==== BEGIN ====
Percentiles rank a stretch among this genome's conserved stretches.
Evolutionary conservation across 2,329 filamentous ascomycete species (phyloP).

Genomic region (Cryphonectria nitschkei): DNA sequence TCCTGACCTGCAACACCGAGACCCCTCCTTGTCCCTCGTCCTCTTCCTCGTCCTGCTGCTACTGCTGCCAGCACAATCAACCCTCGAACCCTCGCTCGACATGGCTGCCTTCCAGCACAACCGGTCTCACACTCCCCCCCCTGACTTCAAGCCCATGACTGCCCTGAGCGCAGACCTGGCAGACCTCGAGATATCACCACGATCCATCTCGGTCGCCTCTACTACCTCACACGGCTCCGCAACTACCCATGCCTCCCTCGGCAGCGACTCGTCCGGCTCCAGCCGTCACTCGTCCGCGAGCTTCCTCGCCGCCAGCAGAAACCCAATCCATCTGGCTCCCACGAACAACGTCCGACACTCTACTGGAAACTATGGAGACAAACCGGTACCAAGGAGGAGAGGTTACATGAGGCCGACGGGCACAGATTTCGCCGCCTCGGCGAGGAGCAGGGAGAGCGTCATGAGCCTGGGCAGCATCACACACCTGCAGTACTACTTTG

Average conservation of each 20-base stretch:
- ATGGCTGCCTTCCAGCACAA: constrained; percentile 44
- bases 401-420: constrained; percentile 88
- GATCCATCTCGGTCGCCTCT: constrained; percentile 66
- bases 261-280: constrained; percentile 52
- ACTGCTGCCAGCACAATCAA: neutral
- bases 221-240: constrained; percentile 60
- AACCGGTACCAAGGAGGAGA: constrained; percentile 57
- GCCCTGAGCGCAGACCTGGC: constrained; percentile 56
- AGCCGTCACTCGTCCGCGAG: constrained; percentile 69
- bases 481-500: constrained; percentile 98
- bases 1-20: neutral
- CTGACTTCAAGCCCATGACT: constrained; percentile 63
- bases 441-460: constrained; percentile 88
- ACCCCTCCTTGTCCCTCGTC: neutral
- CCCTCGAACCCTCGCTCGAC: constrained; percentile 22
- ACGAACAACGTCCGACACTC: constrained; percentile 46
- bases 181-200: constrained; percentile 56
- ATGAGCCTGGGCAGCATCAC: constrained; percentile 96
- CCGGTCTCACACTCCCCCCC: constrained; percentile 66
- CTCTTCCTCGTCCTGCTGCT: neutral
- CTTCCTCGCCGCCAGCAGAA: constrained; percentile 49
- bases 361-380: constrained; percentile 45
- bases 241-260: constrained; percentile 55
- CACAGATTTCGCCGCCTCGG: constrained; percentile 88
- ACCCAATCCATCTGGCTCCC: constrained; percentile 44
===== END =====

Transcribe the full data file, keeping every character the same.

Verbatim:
Percentiles rank a stretch among this genome's conserved stretches.
Evolutionary conservation across 2,329 filamentous ascomycete species (phyloP).

Genomic region (Cryphonectria nitschkei): DNA sequence TCCTGACCTGCAACACCGAGACCCCTCCTTGTCCCTCGTCCTCTTCCTCGTCCTGCTGCTACTGCTGCCAGCACAATCAACCCTCGAACCCTCGCTCGACATGGCTGCCTTCCAGCACAACCGGTCTCACACTCCCCCCCCTGACTTCAAGCCCATGACTGCCCTGAGCGCAGACCTGGCAGACCTCGAGATATCACCACGATCCATCTCGGTCGCCTCTACTACCTCACACGGCTCCGCAACTACCCATGCCTCCCTCGGCAGCGACTCGTCCGGCTCCAGCCGTCACTCGTCCGCGAGCTTCCTCGCCGCCAGCAGAAACCCAATCCATCTGGCTCCCACGAACAACGTCCGACACTCTACTGGAAACTATGGAGACAAACCGGTACCAAGGAGGAGAGGTTACATGAGGCCGACGGGCACAGATTTCGCCGCCTCGGCGAGGAGCAGGGAGAGCGTCATGAGCCTGGGCAGCATCACACACCTGCAGTACTACTTTG

Average conservation of each 20-base stretch:
- ATGGCTGCCTTCCAGCACAA: constrained; percentile 44
- bases 401-420: constrained; percentile 88
- GATCCATCTCGGTCGCCTCT: constrained; percentile 66
- bases 261-280: constrained; percentile 52
- ACTGCTGCCAGCACAATCAA: neutral
- bases 221-240: constrained; percentile 60
- AACCGGTACCAAGGAGGAGA: constrained; percentile 57
- GCCCTGAGCGCAGACCTGGC: constrained; percentile 56
- AGCCGTCACTCGTCCGCGAG: constrained; percentile 69
- bases 481-500: constrained; percentile 98
- bases 1-20: neutral
- CTGACTTCAAGCCCATGACT: constrained; percentile 63
- bases 441-460: constrained; percentile 88
- ACCCCTCCTTGTCCCTCGTC: neutral
- CCCTCGAACCCTCGCTCGAC: constrained; percentile 22
- ACGAACAACGTCCGACACTC: constrained; percentile 46
- bases 181-200: constrained; percentile 56
- ATGAGCCTGGGCAGCATCAC: constrained; percentile 96
- CCGGTCTCACACTCCCCCCC: constrained; percentile 66
- CTCTTCCTCGTCCTGCTGCT: neutral
- CTTCCTCGCCGCCAGCAGAA: constrained; percentile 49
- bases 361-380: constrained; percentile 45
- bases 241-260: constrained; percentile 55
- CACAGATTTCGCCGCCTCGG: constrained; percentile 88
- ACCCAATCCATCTGGCTCCC: constrained; percentile 44